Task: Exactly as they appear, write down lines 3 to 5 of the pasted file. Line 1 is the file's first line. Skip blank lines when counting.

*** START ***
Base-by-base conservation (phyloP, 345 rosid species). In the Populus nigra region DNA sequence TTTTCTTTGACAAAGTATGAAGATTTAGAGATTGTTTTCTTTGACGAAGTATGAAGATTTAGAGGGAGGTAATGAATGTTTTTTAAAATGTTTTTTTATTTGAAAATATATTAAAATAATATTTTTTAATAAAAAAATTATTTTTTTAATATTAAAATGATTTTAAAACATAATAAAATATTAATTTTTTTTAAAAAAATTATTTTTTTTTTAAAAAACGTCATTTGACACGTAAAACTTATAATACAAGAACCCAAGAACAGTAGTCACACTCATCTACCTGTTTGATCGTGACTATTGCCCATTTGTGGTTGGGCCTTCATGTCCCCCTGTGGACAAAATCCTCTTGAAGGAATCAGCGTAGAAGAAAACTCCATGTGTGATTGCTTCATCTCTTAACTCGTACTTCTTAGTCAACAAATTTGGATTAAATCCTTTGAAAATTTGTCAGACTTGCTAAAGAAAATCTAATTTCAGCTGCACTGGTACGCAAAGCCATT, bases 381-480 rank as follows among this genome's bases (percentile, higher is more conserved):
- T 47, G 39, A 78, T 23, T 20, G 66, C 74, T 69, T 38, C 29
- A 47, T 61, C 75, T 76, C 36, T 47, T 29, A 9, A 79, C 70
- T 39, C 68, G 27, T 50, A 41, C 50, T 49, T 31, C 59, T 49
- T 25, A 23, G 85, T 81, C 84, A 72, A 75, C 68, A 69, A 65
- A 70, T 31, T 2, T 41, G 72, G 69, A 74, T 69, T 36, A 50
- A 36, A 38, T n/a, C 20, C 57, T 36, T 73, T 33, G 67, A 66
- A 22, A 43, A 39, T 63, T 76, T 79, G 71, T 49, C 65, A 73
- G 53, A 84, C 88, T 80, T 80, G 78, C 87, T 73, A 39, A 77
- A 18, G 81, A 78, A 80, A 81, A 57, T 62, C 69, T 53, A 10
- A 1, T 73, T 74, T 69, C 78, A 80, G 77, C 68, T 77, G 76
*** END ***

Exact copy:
- A 47, T 61, C 75, T 76, C 36, T 47, T 29, A 9, A 79, C 70
- T 39, C 68, G 27, T 50, A 41, C 50, T 49, T 31, C 59, T 49
- T 25, A 23, G 85, T 81, C 84, A 72, A 75, C 68, A 69, A 65